How to Market Your Coaching or Consulting Practice

Here are several examples to help market your coaching or consulting practice. These examples will help you master your marketing skills while others will simply grow your network, with the potential for additional revenue-enhancing techniques.

Personal Marketing
Create an advanced and broad network.

• Do your homework – find an online network that meets your needs.
• Meet other top coaches and form an alliance.
• Help others as often as possible and ask for help yourself. 
• Become a person that others want to know.

Public Relations
Become locally or nationally known.

• Create a press kit.
• Offer a free session to high-profile clients.
• Get in the news or on TV – offer to comment on relevant issues.
• Send out consistent press releases.
• Become a known expert in your field.
• Appear on a talk or radio show.
• Write a column on a blog or in a newspaper.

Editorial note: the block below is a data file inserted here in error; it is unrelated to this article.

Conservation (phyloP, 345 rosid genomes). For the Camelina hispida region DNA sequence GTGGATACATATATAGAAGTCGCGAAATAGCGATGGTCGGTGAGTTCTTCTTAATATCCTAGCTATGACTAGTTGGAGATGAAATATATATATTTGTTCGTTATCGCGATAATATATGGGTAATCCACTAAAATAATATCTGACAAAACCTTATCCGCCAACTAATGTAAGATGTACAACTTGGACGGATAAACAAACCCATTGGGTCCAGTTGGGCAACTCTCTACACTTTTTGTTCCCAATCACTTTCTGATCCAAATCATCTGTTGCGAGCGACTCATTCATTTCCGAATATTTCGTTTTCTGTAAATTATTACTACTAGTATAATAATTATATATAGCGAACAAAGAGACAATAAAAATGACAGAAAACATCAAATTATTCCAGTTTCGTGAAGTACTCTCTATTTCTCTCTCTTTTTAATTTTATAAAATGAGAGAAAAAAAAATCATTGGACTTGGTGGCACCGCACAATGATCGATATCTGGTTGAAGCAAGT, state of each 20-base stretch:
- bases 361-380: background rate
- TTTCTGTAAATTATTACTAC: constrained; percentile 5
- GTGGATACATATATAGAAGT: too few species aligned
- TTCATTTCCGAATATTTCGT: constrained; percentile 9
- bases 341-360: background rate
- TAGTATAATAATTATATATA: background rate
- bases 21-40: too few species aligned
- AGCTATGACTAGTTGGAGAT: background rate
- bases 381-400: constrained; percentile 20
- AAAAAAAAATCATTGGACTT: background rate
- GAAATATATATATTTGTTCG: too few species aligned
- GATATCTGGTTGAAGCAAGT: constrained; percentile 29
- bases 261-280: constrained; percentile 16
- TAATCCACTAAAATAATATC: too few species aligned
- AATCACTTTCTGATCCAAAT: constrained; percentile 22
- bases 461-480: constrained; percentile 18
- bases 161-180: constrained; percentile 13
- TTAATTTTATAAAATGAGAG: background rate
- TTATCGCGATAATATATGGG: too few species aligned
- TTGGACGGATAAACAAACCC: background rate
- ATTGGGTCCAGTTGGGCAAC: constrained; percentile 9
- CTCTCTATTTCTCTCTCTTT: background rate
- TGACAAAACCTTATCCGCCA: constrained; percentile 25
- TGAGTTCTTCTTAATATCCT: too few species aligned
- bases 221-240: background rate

Electronic Marketing
The Internet is the advanced form of spreading the news about your business.

• Create or develop a professional website.
• Get links from other sites to your site.
• Create daily, useful content on your website.
• Add meta tags for search engine spiders.
• Create a scheduled newsletter to share information.

Creating Credibility
Become respected in your field.

• Create a niche in the business by finding a specialty.
• Find an “edge” and become certified as a coach with credentialing.
• Speak with other coaches and offer to teach for them.
• Write a book or ebook and compose articles, blogs, etc.

Becoming an Expert
As a professional, take the time to become an expert at your craft.

• Develop better listening and diagnostic skills.
• Speak in simple terms with potential clients. Don't over-explain!
• Understand and master your coaching skills.
• Read books to enhance your skills and knowledge level
• Consider attending a coaching conference.

Sell Yourself
Learn how to sell your product or service and yourself.

• Create an elevator pitch - a one-sentence introduction.
• Know what you’re selling and why you’re selling it.
• Take time to serve every potential buyer.
• In sales, be absolutely fearless.
• Ask open-ended questions rather than yes or no.

Earning Referrals
By always delivering more than a promise, referrals can be endless.

• Know your strengths and understand your weaknesses.
• Identify your target audience and clients.
• Learn to pass on clients that do not align with your skills.